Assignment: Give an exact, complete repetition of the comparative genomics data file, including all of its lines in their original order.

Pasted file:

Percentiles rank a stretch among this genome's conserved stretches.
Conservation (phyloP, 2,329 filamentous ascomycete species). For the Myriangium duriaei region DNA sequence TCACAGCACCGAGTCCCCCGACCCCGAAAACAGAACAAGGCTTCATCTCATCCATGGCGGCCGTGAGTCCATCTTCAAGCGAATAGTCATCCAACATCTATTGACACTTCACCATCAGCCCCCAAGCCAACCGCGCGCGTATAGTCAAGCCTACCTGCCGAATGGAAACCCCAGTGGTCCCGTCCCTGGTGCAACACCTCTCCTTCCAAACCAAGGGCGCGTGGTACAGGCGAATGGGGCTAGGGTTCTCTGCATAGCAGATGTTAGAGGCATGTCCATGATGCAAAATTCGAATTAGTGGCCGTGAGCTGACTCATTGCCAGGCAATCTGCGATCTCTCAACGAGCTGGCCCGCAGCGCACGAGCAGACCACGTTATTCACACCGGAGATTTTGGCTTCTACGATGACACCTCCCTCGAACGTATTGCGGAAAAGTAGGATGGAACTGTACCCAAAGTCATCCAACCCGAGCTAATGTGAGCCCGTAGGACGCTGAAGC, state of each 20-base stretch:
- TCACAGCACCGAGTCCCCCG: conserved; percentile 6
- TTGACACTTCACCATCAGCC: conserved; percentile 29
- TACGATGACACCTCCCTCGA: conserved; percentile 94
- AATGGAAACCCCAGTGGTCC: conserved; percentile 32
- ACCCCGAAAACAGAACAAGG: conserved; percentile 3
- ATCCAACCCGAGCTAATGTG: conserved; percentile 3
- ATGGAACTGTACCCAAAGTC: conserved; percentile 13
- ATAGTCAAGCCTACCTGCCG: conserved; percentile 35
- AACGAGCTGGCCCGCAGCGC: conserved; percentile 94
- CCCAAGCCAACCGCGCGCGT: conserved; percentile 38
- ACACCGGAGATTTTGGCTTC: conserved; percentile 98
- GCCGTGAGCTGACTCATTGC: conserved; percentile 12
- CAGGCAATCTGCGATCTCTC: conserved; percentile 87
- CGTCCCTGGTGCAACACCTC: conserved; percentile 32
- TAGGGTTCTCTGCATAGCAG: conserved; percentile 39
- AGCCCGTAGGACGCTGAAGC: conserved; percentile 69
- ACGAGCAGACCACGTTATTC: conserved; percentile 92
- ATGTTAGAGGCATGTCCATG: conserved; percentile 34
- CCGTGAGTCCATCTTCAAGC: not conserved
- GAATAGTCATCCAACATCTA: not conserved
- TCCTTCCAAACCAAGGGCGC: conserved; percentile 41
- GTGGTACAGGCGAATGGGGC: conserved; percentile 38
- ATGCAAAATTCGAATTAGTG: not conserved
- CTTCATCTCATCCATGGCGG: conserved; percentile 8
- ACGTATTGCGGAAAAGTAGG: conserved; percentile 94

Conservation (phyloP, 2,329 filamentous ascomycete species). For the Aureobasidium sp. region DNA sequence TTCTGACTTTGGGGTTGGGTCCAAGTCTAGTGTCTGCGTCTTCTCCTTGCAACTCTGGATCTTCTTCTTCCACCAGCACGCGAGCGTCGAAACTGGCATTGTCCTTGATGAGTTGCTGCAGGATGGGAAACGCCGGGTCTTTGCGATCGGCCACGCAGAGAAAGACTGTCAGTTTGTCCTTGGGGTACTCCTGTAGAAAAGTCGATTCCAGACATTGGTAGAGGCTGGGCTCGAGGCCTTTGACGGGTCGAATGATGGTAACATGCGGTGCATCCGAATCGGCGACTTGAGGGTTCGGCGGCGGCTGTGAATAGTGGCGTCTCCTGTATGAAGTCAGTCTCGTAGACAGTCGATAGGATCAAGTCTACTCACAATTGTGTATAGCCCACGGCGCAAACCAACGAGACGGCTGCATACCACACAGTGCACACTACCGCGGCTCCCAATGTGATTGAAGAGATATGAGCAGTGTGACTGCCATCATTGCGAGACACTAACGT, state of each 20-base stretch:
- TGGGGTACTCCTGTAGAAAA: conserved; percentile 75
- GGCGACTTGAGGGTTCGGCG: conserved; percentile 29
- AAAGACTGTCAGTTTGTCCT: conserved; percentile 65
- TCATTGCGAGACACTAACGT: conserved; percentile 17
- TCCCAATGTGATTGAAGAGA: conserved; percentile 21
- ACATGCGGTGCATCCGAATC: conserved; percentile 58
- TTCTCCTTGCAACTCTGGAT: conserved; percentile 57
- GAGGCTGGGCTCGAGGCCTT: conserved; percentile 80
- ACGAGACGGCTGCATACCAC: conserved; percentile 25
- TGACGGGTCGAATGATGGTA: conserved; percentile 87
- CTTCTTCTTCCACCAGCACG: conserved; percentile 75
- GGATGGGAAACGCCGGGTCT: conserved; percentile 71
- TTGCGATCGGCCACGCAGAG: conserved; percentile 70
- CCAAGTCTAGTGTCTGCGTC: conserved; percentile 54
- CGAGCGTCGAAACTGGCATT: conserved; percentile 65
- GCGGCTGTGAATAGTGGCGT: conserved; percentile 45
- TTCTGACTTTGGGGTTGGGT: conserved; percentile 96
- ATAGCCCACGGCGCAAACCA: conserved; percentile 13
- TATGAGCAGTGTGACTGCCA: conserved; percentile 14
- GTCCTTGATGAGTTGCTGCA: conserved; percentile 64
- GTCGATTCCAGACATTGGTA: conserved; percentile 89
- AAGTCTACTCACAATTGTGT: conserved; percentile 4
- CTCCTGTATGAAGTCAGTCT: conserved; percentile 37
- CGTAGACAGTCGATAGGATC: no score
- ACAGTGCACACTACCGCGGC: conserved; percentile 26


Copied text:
Percentiles rank a stretch among this genome's conserved stretches.
Conservation (phyloP, 2,329 filamentous ascomycete species). For the Myriangium duriaei region DNA sequence TCACAGCACCGAGTCCCCCGACCCCGAAAACAGAACAAGGCTTCATCTCATCCATGGCGGCCGTGAGTCCATCTTCAAGCGAATAGTCATCCAACATCTATTGACACTTCACCATCAGCCCCCAAGCCAACCGCGCGCGTATAGTCAAGCCTACCTGCCGAATGGAAACCCCAGTGGTCCCGTCCCTGGTGCAACACCTCTCCTTCCAAACCAAGGGCGCGTGGTACAGGCGAATGGGGCTAGGGTTCTCTGCATAGCAGATGTTAGAGGCATGTCCATGATGCAAAATTCGAATTAGTGGCCGTGAGCTGACTCATTGCCAGGCAATCTGCGATCTCTCAACGAGCTGGCCCGCAGCGCACGAGCAGACCACGTTATTCACACCGGAGATTTTGGCTTCTACGATGACACCTCCCTCGAACGTATTGCGGAAAAGTAGGATGGAACTGTACCCAAAGTCATCCAACCCGAGCTAATGTGAGCCCGTAGGACGCTGAAGC, state of each 20-base stretch:
- TCACAGCACCGAGTCCCCCG: conserved; percentile 6
- TTGACACTTCACCATCAGCC: conserved; percentile 29
- TACGATGACACCTCCCTCGA: conserved; percentile 94
- AATGGAAACCCCAGTGGTCC: conserved; percentile 32
- ACCCCGAAAACAGAACAAGG: conserved; percentile 3
- ATCCAACCCGAGCTAATGTG: conserved; percentile 3
- ATGGAACTGTACCCAAAGTC: conserved; percentile 13
- ATAGTCAAGCCTACCTGCCG: conserved; percentile 35
- AACGAGCTGGCCCGCAGCGC: conserved; percentile 94
- CCCAAGCCAACCGCGCGCGT: conserved; percentile 38
- ACACCGGAGATTTTGGCTTC: conserved; percentile 98
- GCCGTGAGCTGACTCATTGC: conserved; percentile 12
- CAGGCAATCTGCGATCTCTC: conserved; percentile 87
- CGTCCCTGGTGCAACACCTC: conserved; percentile 32
- TAGGGTTCTCTGCATAGCAG: conserved; percentile 39
- AGCCCGTAGGACGCTGAAGC: conserved; percentile 69
- ACGAGCAGACCACGTTATTC: conserved; percentile 92
- ATGTTAGAGGCATGTCCATG: conserved; percentile 34
- CCGTGAGTCCATCTTCAAGC: not conserved
- GAATAGTCATCCAACATCTA: not conserved
- TCCTTCCAAACCAAGGGCGC: conserved; percentile 41
- GTGGTACAGGCGAATGGGGC: conserved; percentile 38
- ATGCAAAATTCGAATTAGTG: not conserved
- CTTCATCTCATCCATGGCGG: conserved; percentile 8
- ACGTATTGCGGAAAAGTAGG: conserved; percentile 94

Conservation (phyloP, 2,329 filamentous ascomycete species). For the Aureobasidium sp. region DNA sequence TTCTGACTTTGGGGTTGGGTCCAAGTCTAGTGTCTGCGTCTTCTCCTTGCAACTCTGGATCTTCTTCTTCCACCAGCACGCGAGCGTCGAAACTGGCATTGTCCTTGATGAGTTGCTGCAGGATGGGAAACGCCGGGTCTTTGCGATCGGCCACGCAGAGAAAGACTGTCAGTTTGTCCTTGGGGTACTCCTGTAGAAAAGTCGATTCCAGACATTGGTAGAGGCTGGGCTCGAGGCCTTTGACGGGTCGAATGATGGTAACATGCGGTGCATCCGAATCGGCGACTTGAGGGTTCGGCGGCGGCTGTGAATAGTGGCGTCTCCTGTATGAAGTCAGTCTCGTAGACAGTCGATAGGATCAAGTCTACTCACAATTGTGTATAGCCCACGGCGCAAACCAACGAGACGGCTGCATACCACACAGTGCACACTACCGCGGCTCCCAATGTGATTGAAGAGATATGAGCAGTGTGACTGCCATCATTGCGAGACACTAACGT, state of each 20-base stretch:
- TGGGGTACTCCTGTAGAAAA: conserved; percentile 75
- GGCGACTTGAGGGTTCGGCG: conserved; percentile 29
- AAAGACTGTCAGTTTGTCCT: conserved; percentile 65
- TCATTGCGAGACACTAACGT: conserved; percentile 17
- TCCCAATGTGATTGAAGAGA: conserved; percentile 21
- ACATGCGGTGCATCCGAATC: conserved; percentile 58
- TTCTCCTTGCAACTCTGGAT: conserved; percentile 57
- GAGGCTGGGCTCGAGGCCTT: conserved; percentile 80
- ACGAGACGGCTGCATACCAC: conserved; percentile 25
- TGACGGGTCGAATGATGGTA: conserved; percentile 87
- CTTCTTCTTCCACCAGCACG: conserved; percentile 75
- GGATGGGAAACGCCGGGTCT: conserved; percentile 71
- TTGCGATCGGCCACGCAGAG: conserved; percentile 70
- CCAAGTCTAGTGTCTGCGTC: conserved; percentile 54
- CGAGCGTCGAAACTGGCATT: conserved; percentile 65
- GCGGCTGTGAATAGTGGCGT: conserved; percentile 45
- TTCTGACTTTGGGGTTGGGT: conserved; percentile 96
- ATAGCCCACGGCGCAAACCA: conserved; percentile 13
- TATGAGCAGTGTGACTGCCA: conserved; percentile 14
- GTCCTTGATGAGTTGCTGCA: conserved; percentile 64
- GTCGATTCCAGACATTGGTA: conserved; percentile 89
- AAGTCTACTCACAATTGTGT: conserved; percentile 4
- CTCCTGTATGAAGTCAGTCT: conserved; percentile 37
- CGTAGACAGTCGATAGGATC: no score
- ACAGTGCACACTACCGCGGC: conserved; percentile 26